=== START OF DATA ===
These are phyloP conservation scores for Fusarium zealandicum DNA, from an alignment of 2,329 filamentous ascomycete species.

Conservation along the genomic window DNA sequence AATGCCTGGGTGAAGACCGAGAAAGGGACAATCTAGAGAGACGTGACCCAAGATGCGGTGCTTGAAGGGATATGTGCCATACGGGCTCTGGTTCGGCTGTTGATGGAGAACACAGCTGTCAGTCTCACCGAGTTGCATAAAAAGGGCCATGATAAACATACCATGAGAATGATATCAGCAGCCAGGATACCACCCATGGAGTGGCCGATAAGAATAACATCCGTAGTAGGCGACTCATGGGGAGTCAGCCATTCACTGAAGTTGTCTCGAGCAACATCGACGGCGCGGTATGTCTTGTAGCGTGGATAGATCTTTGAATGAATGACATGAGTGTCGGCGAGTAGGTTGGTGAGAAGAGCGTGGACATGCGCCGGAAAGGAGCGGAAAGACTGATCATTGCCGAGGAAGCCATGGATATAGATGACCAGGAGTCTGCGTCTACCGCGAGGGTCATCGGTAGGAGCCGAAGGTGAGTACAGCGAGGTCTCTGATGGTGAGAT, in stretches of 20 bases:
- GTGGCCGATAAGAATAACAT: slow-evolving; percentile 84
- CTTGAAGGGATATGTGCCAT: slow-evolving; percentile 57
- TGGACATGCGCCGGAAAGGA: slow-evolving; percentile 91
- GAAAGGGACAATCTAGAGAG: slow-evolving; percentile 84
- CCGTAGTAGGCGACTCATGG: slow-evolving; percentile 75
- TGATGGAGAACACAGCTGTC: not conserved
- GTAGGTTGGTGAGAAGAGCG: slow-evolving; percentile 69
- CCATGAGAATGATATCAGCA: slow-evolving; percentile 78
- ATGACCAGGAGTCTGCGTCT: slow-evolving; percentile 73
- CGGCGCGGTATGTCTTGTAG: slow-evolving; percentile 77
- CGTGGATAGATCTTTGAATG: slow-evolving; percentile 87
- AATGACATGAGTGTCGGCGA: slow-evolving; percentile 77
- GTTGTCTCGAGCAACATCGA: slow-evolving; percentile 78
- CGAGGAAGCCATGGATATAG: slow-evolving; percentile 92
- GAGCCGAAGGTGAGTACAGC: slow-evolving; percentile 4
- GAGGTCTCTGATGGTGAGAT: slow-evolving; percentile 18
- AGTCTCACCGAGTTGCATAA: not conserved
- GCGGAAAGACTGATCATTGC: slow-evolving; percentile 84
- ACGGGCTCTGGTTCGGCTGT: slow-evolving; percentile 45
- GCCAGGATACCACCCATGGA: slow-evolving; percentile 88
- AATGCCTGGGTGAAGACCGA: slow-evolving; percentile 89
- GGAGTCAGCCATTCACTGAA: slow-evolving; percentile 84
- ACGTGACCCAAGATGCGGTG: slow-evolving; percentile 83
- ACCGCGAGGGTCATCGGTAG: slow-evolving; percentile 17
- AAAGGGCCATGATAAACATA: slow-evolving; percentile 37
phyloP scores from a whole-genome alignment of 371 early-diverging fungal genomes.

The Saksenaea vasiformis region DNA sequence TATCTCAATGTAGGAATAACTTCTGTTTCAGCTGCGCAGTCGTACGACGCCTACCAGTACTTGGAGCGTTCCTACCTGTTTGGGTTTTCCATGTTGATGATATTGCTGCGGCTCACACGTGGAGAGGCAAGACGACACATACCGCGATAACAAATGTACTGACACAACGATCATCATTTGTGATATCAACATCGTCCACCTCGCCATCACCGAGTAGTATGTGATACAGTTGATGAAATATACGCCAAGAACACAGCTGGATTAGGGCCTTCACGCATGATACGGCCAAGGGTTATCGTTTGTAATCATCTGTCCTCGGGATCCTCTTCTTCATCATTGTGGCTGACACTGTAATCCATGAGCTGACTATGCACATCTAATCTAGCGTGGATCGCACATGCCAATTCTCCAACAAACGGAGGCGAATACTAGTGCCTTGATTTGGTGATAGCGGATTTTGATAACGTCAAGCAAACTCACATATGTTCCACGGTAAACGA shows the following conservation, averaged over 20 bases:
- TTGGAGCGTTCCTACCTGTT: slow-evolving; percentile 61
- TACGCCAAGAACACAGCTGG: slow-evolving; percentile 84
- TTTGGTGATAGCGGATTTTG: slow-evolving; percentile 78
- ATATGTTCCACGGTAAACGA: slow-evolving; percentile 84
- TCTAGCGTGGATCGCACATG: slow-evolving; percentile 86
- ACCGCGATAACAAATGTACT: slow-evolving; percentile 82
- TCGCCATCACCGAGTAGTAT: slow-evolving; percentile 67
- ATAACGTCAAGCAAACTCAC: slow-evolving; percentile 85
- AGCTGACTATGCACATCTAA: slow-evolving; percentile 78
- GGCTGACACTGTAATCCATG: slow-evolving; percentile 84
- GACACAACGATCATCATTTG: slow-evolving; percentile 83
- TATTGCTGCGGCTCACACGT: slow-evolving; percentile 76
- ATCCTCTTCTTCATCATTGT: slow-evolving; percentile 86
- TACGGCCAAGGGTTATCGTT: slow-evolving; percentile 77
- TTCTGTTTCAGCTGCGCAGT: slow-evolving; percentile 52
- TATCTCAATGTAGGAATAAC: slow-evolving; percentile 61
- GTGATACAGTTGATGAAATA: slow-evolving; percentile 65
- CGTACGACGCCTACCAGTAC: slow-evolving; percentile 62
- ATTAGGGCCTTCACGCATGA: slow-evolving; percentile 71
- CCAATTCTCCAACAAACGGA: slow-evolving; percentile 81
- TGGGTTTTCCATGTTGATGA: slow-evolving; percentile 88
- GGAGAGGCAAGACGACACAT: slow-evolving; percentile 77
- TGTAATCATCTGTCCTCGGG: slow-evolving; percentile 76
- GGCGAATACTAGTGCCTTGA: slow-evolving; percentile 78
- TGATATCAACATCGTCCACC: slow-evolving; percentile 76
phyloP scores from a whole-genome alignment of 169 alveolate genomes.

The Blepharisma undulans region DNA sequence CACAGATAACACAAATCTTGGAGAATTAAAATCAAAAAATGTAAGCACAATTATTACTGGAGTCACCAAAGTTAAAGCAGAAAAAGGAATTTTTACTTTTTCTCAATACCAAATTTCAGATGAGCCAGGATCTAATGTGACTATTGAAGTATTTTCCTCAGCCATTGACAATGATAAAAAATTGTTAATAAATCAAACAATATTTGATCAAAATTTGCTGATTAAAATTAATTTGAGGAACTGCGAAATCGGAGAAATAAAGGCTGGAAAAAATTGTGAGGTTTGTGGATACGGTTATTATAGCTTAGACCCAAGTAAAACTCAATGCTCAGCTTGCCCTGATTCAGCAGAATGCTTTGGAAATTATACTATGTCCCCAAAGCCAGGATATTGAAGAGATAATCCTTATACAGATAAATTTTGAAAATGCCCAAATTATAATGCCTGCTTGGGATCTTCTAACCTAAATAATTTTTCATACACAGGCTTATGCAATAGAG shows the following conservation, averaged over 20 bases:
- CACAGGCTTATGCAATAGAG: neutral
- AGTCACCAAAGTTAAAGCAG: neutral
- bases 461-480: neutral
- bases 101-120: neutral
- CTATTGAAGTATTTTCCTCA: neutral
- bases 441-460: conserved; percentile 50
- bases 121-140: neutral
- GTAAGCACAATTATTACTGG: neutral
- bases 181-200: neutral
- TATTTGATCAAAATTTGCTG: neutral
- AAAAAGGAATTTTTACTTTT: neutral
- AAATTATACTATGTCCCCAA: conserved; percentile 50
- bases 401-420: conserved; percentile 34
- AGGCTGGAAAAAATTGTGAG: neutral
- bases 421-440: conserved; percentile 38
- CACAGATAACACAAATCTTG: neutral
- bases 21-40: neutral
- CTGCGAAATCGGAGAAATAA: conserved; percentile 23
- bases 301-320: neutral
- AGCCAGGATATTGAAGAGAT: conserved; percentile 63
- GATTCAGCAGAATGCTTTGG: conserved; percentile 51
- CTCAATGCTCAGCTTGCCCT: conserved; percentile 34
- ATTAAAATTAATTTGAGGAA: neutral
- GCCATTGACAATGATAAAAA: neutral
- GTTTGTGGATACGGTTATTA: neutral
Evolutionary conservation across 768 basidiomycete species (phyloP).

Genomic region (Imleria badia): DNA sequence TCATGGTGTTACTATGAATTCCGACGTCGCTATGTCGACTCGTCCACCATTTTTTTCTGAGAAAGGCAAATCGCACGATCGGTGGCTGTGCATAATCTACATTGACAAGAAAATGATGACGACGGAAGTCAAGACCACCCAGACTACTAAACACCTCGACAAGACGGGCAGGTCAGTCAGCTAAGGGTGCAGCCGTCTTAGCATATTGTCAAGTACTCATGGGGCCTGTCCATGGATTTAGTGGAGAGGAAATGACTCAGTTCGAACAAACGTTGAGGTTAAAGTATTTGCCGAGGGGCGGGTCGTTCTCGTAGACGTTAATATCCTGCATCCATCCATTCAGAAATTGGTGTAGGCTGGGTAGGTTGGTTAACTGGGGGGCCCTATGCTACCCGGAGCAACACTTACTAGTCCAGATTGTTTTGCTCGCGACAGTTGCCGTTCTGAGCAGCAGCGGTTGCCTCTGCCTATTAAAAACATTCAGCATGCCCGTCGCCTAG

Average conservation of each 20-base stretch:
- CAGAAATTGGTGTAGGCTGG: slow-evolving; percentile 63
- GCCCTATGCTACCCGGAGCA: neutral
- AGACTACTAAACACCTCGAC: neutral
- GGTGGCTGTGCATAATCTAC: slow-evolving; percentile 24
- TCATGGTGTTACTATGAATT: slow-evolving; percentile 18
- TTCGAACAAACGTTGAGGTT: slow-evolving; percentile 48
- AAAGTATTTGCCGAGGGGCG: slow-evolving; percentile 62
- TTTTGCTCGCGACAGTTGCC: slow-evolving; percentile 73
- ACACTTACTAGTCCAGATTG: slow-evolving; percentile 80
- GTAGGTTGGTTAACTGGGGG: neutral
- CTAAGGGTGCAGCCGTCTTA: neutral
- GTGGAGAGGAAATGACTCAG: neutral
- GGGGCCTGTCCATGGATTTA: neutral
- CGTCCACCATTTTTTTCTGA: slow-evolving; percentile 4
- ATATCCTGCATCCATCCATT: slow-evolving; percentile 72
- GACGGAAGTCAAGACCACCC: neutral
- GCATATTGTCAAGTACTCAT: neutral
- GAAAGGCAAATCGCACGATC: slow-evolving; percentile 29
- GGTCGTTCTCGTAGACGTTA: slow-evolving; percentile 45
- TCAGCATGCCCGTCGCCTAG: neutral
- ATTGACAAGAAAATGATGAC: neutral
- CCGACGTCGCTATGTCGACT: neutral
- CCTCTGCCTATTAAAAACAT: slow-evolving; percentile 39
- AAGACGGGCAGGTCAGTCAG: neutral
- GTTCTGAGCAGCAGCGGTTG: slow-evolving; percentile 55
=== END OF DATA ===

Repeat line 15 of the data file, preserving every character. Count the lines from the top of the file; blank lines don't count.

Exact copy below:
- GTTGTCTCGAGCAACATCGA: slow-evolving; percentile 78